Principal investigator: Dr Tamara Maričić (IAUS)
Researchers: Dr. Marijana Pantić (IAUS), Dr. Milena Toković (Faculty of Geography, University of Belgrade), Prof. Dr. Milovan Vuković (Faculty of Technology in Bor, University of Belgrade), and PhD student Dušanka Milosavljević (Institute for Philosophy and Social Theory).
External collaborators: Dr. Ana Perić Momčilović (School of Architecture, Planning and Environmental Policy, University of Dublin) and Dr. Juha Kotilainen (Faculty of Social Sciences and Business Studies, University of Eastern Finland).
Development in large-scale mineral extraction regions creates substantial changes to the local community and environment, dominantly negative ones (monofunctional economy; environmental degradation; health issues; resettlement). Opposition from communities and experts against mining in Serbia has intensified since the 2000s, which increases the significance of meaningful public participation in the planning of mining areas. Contrarily, the local population’s opinion in post-socialist Serbia is often neglected.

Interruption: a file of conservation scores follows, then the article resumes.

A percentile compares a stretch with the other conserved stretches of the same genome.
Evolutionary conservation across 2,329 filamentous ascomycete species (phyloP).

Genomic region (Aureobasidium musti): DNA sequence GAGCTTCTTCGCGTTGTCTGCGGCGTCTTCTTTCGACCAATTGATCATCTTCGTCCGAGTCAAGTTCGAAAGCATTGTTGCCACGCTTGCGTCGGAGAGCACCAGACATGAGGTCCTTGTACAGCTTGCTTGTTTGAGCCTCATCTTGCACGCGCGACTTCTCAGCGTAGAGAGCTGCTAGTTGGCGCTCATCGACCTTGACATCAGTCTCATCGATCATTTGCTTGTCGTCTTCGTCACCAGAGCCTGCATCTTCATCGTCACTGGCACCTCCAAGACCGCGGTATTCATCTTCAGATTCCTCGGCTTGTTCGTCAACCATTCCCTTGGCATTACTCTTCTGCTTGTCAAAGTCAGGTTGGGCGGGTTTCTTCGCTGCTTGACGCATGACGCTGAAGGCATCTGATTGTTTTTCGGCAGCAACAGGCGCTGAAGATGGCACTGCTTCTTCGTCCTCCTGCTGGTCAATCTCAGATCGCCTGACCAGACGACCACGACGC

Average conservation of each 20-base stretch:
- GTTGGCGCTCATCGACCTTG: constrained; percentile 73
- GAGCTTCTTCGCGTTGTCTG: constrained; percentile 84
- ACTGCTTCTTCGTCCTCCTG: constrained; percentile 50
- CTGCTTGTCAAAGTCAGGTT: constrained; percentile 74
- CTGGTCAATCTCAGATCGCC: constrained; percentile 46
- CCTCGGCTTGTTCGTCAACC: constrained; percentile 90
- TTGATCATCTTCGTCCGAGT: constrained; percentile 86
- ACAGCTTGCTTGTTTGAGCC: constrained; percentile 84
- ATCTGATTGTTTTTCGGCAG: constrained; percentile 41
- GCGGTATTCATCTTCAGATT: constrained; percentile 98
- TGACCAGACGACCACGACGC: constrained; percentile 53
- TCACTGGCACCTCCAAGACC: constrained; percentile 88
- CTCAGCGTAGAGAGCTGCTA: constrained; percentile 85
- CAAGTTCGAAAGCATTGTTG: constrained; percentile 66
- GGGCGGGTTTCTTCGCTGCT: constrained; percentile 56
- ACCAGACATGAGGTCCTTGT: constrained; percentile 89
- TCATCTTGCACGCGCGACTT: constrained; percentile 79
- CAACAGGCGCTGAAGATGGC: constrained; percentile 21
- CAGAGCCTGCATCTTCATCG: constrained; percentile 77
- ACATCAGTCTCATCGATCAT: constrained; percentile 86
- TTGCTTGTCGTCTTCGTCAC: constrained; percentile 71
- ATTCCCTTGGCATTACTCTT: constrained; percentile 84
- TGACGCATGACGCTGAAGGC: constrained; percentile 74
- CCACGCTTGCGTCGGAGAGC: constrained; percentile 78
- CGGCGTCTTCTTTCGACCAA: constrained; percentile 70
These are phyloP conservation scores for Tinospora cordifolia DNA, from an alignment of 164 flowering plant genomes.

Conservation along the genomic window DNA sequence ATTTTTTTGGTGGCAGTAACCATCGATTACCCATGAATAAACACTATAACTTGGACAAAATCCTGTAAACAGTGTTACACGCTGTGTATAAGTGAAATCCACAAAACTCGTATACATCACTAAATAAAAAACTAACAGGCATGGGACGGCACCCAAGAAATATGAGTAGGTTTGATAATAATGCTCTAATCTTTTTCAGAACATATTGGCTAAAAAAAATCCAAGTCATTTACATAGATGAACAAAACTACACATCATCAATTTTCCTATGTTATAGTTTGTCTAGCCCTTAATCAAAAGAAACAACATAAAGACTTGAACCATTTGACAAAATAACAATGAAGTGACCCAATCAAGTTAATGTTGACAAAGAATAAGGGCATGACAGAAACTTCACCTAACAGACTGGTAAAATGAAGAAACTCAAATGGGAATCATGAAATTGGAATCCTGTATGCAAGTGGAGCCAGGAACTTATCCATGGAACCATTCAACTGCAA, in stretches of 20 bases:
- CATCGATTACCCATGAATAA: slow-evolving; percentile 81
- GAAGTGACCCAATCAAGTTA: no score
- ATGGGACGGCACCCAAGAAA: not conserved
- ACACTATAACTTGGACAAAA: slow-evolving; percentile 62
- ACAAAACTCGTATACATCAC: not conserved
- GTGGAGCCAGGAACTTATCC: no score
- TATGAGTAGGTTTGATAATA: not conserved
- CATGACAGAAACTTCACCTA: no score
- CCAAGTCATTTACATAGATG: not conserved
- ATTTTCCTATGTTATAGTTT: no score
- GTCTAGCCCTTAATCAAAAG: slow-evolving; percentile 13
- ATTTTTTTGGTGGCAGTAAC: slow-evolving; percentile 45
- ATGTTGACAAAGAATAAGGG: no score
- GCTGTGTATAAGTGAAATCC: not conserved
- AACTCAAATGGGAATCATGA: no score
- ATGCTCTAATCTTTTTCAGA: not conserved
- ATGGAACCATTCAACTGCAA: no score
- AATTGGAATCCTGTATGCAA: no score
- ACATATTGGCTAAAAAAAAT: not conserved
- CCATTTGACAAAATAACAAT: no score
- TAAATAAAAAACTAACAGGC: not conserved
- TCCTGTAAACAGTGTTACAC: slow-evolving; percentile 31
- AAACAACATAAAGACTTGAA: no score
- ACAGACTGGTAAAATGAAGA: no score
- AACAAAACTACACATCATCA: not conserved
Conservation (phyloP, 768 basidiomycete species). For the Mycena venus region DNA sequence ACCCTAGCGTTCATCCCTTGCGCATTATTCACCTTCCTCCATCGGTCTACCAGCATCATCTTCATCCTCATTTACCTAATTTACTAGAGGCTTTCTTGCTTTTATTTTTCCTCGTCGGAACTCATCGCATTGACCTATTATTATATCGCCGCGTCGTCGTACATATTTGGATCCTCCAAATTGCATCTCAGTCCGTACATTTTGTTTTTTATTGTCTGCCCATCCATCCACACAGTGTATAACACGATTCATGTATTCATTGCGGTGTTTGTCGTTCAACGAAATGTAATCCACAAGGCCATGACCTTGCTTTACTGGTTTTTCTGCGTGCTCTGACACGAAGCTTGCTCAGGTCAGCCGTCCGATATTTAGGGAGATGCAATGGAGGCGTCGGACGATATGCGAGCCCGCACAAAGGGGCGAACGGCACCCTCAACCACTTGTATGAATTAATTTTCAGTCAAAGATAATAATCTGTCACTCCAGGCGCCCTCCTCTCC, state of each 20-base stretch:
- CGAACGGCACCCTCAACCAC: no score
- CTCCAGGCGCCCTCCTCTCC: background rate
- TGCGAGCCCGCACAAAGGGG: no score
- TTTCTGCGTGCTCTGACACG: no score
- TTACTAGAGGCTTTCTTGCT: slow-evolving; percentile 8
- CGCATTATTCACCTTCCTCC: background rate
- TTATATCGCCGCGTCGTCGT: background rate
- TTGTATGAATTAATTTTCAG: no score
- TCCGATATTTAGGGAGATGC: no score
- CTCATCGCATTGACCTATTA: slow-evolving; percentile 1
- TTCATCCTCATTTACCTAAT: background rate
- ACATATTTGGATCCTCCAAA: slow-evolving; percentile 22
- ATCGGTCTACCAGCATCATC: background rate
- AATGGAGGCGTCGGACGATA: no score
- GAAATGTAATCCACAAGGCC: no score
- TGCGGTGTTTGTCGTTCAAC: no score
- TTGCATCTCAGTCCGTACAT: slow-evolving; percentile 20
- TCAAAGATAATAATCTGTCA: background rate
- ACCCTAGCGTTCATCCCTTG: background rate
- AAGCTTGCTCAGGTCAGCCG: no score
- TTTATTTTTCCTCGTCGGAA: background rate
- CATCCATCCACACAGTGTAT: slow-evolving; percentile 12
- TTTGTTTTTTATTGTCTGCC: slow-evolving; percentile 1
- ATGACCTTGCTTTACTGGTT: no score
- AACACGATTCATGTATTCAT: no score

MINIPART is designed as an exploratory study that combines qualitative and quantitative research methods. Its objective is to find the most appropriate participation methods, tested and tailored to stakeholders in mining regions, including vulnerable groups. A database of participatory methods will be created from a literature review, lessons learned in a study visit to a mining region abroad and discussion with external collaborators. Best-tailored methods will be selected through a survey in the case study mining area – Bor and Majdanpek, interviews with stakeholders and testing with focus groups. Primary data collected via the survey will be analysed in SPSS software, whereas the grounded theory approach will be applied in the case of collected audio data (interviews and focus groups).
The novelty of this project is the active involvement of different stakeholders in the creation of the best suitable participatory methods.
The methods defined in such a manner will secure meaningful stakeholders’ participation in planning, decrease conflicts and enable balancing needs of citizens, industry and government, not only in mining regions but elsewhere.